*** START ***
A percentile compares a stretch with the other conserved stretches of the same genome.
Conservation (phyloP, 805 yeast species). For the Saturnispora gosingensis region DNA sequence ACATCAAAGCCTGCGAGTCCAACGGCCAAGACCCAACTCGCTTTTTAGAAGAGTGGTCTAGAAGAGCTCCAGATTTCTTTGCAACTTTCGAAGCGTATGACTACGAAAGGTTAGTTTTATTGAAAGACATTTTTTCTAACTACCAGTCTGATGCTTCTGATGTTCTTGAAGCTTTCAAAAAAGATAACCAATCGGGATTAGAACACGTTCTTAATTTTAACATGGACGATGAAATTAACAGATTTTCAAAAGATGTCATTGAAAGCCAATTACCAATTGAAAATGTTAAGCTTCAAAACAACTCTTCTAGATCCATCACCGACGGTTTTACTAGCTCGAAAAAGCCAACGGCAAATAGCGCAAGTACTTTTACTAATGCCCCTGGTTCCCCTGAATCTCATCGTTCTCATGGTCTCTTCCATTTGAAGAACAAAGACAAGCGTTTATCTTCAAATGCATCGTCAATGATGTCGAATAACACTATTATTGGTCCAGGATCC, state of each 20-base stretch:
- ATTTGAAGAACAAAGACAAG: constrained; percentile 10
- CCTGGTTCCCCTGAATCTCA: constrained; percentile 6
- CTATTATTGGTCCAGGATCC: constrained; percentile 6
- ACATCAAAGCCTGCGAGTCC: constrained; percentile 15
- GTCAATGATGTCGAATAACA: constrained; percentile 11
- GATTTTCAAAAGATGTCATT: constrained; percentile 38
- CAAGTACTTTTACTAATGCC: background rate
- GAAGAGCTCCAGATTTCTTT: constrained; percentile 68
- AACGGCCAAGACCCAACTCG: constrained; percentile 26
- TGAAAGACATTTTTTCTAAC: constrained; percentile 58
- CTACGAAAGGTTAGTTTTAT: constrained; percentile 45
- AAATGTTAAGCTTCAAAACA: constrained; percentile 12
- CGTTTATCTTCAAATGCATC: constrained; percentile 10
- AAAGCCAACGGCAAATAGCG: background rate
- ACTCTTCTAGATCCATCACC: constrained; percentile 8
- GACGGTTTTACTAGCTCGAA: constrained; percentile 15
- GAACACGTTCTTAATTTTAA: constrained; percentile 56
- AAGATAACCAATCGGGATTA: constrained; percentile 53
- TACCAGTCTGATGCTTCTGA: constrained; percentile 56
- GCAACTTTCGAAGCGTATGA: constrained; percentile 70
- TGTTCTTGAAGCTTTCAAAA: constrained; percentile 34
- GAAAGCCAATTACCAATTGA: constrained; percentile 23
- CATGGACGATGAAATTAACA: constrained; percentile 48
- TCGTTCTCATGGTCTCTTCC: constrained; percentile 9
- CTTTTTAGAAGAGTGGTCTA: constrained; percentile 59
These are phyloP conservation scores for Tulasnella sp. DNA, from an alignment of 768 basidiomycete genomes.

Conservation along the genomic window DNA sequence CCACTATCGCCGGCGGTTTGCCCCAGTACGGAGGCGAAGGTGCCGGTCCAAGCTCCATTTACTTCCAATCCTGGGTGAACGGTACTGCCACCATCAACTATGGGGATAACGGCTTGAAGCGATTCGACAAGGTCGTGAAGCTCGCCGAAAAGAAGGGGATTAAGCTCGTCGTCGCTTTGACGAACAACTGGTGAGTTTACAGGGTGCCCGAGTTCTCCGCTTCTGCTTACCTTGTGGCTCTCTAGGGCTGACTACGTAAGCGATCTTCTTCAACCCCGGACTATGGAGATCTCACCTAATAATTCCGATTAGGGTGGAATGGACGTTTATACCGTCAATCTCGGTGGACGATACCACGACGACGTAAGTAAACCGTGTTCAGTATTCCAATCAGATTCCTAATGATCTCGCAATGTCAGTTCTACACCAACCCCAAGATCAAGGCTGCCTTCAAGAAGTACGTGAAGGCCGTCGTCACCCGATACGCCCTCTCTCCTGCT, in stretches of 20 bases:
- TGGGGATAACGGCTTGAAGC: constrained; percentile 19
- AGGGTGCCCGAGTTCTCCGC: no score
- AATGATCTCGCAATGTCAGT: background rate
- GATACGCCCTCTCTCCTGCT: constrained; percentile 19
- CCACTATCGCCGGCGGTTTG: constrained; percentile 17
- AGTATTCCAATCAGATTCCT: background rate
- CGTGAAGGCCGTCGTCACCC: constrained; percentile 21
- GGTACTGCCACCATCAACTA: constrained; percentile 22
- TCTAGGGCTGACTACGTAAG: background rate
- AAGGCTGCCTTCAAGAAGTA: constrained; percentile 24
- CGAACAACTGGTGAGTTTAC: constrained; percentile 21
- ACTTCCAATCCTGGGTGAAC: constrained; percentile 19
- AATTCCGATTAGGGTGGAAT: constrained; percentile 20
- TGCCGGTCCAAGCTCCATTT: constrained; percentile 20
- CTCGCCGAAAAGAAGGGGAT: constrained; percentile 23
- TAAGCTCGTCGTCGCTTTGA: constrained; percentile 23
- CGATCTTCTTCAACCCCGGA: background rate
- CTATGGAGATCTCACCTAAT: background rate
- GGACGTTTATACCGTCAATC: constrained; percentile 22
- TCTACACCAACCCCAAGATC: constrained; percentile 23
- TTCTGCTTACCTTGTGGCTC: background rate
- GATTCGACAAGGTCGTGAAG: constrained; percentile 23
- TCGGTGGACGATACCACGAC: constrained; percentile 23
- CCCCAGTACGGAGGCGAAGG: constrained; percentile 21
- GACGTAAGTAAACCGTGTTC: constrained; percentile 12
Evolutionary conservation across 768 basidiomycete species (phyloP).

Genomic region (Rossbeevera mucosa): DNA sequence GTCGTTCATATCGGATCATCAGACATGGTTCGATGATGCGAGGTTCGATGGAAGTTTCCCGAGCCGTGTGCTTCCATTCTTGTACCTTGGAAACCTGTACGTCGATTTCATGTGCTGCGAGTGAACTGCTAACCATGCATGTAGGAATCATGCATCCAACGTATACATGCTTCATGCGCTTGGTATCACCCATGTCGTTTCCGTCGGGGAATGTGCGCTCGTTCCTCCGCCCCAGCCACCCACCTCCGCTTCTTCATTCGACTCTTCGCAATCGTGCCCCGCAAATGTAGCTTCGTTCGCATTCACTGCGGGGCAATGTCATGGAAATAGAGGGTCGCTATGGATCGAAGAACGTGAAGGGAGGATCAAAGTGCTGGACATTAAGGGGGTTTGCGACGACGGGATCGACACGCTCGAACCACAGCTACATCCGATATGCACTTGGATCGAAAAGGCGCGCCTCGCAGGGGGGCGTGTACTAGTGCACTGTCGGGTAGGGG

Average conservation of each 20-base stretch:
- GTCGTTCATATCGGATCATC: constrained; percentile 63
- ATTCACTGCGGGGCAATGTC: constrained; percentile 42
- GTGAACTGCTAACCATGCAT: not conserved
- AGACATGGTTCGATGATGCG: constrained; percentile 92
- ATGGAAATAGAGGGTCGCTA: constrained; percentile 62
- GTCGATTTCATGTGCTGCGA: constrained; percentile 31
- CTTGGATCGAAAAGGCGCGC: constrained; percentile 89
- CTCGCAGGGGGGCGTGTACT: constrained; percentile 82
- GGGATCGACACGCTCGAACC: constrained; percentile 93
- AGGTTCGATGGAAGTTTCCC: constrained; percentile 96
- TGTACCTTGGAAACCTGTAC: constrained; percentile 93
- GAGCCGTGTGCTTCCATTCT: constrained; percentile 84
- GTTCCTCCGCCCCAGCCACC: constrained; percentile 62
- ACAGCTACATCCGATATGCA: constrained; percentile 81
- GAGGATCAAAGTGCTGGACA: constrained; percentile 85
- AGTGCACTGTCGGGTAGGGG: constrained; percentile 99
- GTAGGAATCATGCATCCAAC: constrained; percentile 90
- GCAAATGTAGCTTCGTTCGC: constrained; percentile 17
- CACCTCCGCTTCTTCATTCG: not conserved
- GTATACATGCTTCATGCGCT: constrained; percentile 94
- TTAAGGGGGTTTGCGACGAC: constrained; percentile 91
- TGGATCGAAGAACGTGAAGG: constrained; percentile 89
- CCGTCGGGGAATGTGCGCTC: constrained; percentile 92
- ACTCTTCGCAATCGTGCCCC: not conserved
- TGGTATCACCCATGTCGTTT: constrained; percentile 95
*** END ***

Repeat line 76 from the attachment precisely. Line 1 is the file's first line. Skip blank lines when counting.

- CACCTCCGCTTCTTCATTCG: not conserved